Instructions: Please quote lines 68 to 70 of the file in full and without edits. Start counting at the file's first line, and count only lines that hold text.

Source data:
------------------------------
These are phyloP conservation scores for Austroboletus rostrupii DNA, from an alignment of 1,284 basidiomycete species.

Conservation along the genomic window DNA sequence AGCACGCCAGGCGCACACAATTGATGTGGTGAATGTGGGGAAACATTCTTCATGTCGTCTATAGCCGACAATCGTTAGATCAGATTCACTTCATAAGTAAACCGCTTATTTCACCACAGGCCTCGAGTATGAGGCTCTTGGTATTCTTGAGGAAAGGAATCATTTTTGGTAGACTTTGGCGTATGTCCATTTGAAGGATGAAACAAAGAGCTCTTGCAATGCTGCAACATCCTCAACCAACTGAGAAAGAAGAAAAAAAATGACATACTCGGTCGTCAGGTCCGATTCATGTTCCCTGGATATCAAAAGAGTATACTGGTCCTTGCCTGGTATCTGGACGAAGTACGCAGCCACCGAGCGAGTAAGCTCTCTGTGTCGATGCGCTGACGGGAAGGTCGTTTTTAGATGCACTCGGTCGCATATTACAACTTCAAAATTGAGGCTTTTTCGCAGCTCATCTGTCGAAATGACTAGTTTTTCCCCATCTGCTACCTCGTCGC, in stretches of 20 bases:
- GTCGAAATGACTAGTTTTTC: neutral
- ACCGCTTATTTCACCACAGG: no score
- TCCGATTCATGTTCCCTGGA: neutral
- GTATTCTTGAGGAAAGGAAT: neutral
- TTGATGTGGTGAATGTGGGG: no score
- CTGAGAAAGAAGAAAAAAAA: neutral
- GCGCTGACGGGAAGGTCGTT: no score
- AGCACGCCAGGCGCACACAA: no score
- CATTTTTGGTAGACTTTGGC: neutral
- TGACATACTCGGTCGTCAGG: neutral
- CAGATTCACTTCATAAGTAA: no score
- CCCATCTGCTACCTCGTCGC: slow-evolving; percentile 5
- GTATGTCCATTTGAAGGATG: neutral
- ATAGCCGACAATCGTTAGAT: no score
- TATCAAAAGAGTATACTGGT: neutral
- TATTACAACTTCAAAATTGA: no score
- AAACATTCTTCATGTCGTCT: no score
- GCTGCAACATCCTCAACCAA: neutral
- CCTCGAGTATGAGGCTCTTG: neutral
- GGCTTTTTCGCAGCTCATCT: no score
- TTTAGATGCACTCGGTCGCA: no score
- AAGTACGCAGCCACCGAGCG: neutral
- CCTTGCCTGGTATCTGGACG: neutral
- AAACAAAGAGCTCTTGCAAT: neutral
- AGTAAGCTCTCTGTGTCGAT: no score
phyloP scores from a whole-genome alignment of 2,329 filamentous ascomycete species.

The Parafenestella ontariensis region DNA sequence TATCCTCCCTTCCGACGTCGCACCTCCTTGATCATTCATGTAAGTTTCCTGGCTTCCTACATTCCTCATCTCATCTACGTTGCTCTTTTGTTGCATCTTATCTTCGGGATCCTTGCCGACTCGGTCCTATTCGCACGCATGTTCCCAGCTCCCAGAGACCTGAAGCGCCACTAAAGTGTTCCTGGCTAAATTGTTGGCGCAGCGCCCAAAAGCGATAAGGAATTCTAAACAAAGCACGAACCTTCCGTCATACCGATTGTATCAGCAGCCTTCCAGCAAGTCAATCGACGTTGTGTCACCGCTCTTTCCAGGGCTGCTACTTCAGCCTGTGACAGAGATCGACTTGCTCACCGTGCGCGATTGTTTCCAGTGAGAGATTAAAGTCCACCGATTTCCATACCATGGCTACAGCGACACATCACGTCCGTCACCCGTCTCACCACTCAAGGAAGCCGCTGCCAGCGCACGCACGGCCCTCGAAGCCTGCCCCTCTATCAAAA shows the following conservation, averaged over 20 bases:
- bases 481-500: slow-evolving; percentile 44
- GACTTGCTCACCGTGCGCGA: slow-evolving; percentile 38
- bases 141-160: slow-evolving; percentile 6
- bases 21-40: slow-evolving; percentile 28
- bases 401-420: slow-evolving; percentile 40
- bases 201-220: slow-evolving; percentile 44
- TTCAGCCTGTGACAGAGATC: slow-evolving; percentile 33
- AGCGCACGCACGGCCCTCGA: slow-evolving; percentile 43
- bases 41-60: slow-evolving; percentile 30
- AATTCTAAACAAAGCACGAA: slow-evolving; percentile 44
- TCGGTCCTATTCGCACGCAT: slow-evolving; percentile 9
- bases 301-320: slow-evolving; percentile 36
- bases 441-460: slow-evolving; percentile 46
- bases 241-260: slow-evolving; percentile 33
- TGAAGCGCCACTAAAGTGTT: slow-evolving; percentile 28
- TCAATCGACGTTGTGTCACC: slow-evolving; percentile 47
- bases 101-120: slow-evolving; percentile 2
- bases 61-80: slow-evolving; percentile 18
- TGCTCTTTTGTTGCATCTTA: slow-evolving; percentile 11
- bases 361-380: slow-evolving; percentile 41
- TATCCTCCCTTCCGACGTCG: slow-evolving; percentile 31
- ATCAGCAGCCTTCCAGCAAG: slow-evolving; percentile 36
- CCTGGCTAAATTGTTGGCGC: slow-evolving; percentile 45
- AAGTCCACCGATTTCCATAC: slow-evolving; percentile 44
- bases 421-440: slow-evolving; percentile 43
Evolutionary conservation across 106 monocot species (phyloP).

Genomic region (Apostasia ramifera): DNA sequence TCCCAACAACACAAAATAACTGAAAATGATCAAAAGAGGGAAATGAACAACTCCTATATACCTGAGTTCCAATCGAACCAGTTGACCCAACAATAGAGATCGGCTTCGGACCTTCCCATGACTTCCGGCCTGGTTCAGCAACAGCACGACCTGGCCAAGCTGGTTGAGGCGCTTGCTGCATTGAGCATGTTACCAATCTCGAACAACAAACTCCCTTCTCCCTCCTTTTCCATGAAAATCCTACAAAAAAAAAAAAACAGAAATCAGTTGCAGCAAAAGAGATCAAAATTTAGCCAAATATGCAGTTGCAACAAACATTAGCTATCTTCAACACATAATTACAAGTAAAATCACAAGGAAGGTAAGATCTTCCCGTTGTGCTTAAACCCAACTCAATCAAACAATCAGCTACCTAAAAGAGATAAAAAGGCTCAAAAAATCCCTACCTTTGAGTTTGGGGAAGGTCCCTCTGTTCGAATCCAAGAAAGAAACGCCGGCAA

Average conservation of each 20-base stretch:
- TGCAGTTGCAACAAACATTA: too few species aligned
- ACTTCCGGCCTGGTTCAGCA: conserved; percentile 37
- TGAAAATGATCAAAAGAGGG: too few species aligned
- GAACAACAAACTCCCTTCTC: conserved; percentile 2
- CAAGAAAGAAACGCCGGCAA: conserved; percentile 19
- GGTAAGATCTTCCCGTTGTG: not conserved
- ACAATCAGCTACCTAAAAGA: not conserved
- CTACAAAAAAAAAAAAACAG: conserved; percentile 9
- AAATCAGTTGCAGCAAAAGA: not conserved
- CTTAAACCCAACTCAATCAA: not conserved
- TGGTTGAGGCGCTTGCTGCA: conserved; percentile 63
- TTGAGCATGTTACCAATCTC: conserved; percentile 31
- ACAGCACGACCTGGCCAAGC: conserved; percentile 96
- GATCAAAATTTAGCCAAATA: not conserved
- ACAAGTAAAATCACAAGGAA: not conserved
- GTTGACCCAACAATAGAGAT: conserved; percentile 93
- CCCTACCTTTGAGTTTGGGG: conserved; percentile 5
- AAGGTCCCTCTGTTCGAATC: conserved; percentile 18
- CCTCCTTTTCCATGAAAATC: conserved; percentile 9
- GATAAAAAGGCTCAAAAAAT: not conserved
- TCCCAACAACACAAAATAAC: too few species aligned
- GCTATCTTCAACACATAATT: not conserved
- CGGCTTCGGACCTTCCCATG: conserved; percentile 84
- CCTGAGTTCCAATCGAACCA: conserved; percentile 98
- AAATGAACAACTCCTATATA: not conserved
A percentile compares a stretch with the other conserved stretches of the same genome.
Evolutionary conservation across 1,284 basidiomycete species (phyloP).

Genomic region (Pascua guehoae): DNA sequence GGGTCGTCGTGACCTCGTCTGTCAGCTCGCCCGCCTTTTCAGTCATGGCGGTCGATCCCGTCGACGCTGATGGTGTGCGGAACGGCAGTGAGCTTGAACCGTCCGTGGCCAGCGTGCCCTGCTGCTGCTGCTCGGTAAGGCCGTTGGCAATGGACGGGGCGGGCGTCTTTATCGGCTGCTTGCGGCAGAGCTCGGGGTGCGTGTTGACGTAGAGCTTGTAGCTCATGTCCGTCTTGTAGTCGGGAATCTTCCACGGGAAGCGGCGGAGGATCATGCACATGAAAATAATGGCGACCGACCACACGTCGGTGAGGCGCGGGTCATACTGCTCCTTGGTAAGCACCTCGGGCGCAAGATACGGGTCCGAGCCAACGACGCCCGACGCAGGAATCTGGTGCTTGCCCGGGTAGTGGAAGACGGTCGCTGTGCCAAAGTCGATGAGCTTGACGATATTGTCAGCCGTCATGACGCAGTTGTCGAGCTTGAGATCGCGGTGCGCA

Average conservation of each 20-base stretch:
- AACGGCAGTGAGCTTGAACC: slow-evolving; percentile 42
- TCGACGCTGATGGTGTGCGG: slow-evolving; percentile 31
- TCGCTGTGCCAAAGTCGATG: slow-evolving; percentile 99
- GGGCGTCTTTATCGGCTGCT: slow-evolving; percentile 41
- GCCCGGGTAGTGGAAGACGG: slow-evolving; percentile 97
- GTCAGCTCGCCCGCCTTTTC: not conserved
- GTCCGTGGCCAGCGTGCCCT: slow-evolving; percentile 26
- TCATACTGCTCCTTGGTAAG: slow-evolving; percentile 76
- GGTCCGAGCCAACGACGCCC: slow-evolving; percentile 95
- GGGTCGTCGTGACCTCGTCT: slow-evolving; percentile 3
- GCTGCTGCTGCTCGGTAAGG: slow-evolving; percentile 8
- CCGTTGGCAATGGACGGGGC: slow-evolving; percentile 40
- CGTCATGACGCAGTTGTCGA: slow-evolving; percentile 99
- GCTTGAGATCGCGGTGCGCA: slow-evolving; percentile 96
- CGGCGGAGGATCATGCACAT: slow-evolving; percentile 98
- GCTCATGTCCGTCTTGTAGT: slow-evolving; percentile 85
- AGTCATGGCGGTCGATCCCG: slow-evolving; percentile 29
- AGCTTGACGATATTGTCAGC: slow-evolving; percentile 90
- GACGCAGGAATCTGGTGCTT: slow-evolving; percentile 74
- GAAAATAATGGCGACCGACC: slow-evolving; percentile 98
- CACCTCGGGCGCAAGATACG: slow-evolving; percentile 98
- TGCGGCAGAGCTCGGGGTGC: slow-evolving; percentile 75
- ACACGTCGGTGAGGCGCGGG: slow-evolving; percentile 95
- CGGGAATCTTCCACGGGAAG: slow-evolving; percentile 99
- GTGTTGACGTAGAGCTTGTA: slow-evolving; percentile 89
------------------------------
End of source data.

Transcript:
- TGGTTGAGGCGCTTGCTGCA: conserved; percentile 63
- TTGAGCATGTTACCAATCTC: conserved; percentile 31
- ACAGCACGACCTGGCCAAGC: conserved; percentile 96